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Fixing 'No Child Left Behind' requires 'flexibility'
Washington, D.C., March 16, 2007 – The message from public education advocates to Washington lawmakers is clear: Fix No Child Left Behind.
Advocates gathered here earlier this month (March 9) for an event sponsored by the National Council of Churches USA (NCC) Committee on Public Education and Literacy in conjunction with the annual Ecumenical Advocacy Days, March 9-12. Speakers urged participants to address the No Child Left Behind (NCLB) act's shortcomings and work to change the act before it is reauthorized this year.
The act was passed in 2001, and is the prevailing legislation related to primary and secondary schools in the United States.
The NCC event featured speakers, including educators and education advocates – some of whom were also parents – working to repair this piece of education legislation, which sets standardized testing as the measure of schools' success. The event's 94 participants included members of local churches, grassroots advocates, parents, teachers and others from the faith community.
The plight of American public schools under NCLB, the omnibus federal law is, "indifference, isolation, and invisibility." So said the Rev. Bernice Powell Jackson, president of the North American region of the World Council of Churches.
"In the days of Ruby Bridges, those who supported school integration were in the streets. Those who opposed school integration were in the streets. Today, no one is in the streets," said the Rev. Jackson. "Schools labeled failing, face closure. No one in the streets...Good teachers burning out, buying supplies out of their own pockets. No one in the streets," she told nearly 100 attendees at the event.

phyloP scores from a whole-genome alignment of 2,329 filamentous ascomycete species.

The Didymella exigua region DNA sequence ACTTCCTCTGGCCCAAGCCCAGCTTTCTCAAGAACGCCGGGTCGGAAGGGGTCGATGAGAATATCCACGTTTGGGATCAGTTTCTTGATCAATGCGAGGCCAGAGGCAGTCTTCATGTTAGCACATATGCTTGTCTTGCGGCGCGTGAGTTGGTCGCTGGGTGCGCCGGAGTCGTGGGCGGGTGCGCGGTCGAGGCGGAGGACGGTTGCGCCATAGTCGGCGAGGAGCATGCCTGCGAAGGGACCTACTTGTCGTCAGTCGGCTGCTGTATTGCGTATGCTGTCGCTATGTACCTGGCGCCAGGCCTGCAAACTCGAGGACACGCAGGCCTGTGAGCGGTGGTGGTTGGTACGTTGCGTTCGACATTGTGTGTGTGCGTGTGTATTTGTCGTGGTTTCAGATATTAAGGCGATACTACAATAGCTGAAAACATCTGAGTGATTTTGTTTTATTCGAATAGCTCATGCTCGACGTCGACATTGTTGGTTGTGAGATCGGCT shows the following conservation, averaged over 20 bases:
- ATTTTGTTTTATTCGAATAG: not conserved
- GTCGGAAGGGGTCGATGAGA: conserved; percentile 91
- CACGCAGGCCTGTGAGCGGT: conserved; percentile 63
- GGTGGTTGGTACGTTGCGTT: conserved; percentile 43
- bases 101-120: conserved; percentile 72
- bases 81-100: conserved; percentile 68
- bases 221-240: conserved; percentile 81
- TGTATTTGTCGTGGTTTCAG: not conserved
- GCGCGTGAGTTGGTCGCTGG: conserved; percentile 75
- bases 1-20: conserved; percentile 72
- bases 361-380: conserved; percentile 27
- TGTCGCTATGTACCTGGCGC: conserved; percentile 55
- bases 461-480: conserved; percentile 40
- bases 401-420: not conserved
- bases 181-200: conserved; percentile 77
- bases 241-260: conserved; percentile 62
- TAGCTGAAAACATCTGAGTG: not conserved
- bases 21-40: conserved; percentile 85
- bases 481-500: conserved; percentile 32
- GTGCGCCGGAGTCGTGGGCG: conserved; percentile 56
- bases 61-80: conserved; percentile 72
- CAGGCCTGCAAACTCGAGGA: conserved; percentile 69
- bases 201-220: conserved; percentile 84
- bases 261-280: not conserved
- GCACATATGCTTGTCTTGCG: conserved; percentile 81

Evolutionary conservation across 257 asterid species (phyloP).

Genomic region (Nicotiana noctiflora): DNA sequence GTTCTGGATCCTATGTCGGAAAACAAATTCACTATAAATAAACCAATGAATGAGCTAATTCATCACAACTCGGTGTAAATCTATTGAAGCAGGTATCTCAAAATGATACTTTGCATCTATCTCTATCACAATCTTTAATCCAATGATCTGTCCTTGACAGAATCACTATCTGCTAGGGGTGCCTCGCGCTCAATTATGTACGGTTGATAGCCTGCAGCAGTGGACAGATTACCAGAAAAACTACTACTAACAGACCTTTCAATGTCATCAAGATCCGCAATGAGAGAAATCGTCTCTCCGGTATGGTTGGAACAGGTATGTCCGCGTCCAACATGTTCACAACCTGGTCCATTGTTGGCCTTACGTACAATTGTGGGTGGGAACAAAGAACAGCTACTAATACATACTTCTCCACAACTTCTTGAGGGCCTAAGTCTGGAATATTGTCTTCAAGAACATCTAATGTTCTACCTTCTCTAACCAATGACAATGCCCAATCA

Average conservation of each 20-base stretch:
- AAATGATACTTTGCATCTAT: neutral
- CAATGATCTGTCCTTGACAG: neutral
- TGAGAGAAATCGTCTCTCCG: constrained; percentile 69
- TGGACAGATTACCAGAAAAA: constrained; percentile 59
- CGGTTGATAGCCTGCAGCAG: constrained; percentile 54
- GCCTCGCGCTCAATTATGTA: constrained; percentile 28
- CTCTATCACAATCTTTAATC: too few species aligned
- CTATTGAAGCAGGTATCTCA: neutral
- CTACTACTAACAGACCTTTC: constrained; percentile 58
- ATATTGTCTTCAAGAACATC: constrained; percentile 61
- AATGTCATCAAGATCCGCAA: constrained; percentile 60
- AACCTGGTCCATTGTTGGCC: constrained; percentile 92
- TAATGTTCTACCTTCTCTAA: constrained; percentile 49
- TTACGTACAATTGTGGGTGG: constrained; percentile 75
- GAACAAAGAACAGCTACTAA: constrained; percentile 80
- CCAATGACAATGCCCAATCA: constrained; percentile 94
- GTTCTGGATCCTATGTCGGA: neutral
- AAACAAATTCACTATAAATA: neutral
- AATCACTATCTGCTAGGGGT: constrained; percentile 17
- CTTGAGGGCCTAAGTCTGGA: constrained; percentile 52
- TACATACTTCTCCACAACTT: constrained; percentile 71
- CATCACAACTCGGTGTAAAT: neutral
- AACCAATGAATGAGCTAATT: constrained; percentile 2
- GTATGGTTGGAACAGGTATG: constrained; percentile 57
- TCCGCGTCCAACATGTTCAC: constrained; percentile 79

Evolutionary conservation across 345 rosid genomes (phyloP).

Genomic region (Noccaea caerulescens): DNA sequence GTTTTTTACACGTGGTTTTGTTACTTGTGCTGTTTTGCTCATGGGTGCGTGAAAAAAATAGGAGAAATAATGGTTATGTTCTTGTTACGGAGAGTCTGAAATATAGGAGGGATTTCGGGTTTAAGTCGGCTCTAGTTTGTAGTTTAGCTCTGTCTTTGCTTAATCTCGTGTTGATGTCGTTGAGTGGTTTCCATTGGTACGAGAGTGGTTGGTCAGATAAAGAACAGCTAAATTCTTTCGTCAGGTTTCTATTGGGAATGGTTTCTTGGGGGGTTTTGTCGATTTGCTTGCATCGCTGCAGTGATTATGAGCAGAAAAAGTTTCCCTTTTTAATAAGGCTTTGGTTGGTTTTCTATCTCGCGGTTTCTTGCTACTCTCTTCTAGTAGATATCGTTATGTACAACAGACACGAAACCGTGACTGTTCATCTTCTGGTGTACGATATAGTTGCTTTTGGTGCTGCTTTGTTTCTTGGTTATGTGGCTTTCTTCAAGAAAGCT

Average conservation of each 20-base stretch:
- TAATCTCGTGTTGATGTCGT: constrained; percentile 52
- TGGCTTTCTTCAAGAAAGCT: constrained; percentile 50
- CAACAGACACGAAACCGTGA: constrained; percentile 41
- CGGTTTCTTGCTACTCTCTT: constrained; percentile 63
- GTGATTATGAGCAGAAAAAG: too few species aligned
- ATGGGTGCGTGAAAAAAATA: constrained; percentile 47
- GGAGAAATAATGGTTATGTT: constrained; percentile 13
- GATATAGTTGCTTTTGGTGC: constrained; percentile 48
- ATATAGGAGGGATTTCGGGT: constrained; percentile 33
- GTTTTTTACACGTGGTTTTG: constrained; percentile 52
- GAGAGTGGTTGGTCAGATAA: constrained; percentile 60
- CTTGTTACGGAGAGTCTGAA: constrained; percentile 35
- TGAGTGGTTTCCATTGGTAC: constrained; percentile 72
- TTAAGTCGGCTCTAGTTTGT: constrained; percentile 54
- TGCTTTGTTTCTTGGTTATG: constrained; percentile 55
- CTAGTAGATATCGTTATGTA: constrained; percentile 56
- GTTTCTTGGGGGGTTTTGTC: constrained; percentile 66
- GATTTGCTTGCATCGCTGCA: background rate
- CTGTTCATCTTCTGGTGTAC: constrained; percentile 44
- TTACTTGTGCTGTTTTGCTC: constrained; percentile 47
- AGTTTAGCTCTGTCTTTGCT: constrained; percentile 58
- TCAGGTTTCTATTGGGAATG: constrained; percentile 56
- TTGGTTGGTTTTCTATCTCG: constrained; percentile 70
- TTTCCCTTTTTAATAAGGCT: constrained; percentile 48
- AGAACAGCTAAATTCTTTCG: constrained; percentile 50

"To get past the indifference, get past the isolation, get past the invisibility, we've got to wake up and dream...of new coalitions dedicated to taking back our public schools," said the Rev. Jackson. "We've got to wake up and dream of schools where children of all races and all incomes go to school together and thrive...where testing is but one way of measuring achievement."
Justice in education
Jan Resseger, representative of the United Church of Christ's Justice and Witness Ministries and the NCC committee's chair, acknowledged that NCLB "has helped clarify the magnitude of achievement gaps and proclaimed the lofty goal that our nation will quickly and finally close those gaps." But she challenged that, "the law's implementation has not lived up to its goal of rectifying injustice."
In a formal statement on NCLB, "Ten Moral Concerns in the Implementaton of the No Child Left Behind Act," the NCC's education committee explains its interest in this federal law: "Christian faith speaks to public morality and demands, as a matter of justice and compassion, that we be concerned about public schools."
Molly Hunter, managing director of the National Access Network at Teachers College, Columbia University, condemned NCLB's effects of blaming schools, when so many educational challenges grow from society's unwillingness to face up to its obligations to poor children as well as to the schools that serve them.
"Children who suffer the ravages of poverty can best contend with the demands of school by having benefit of health care, stable housing, and safety that enable them to give their school work the attention it deserves," said Hunter. "When our schools do not receive funding adequate to meet what NCLB requires of them, we label them as 'failing' and demand more."
Testing or Learning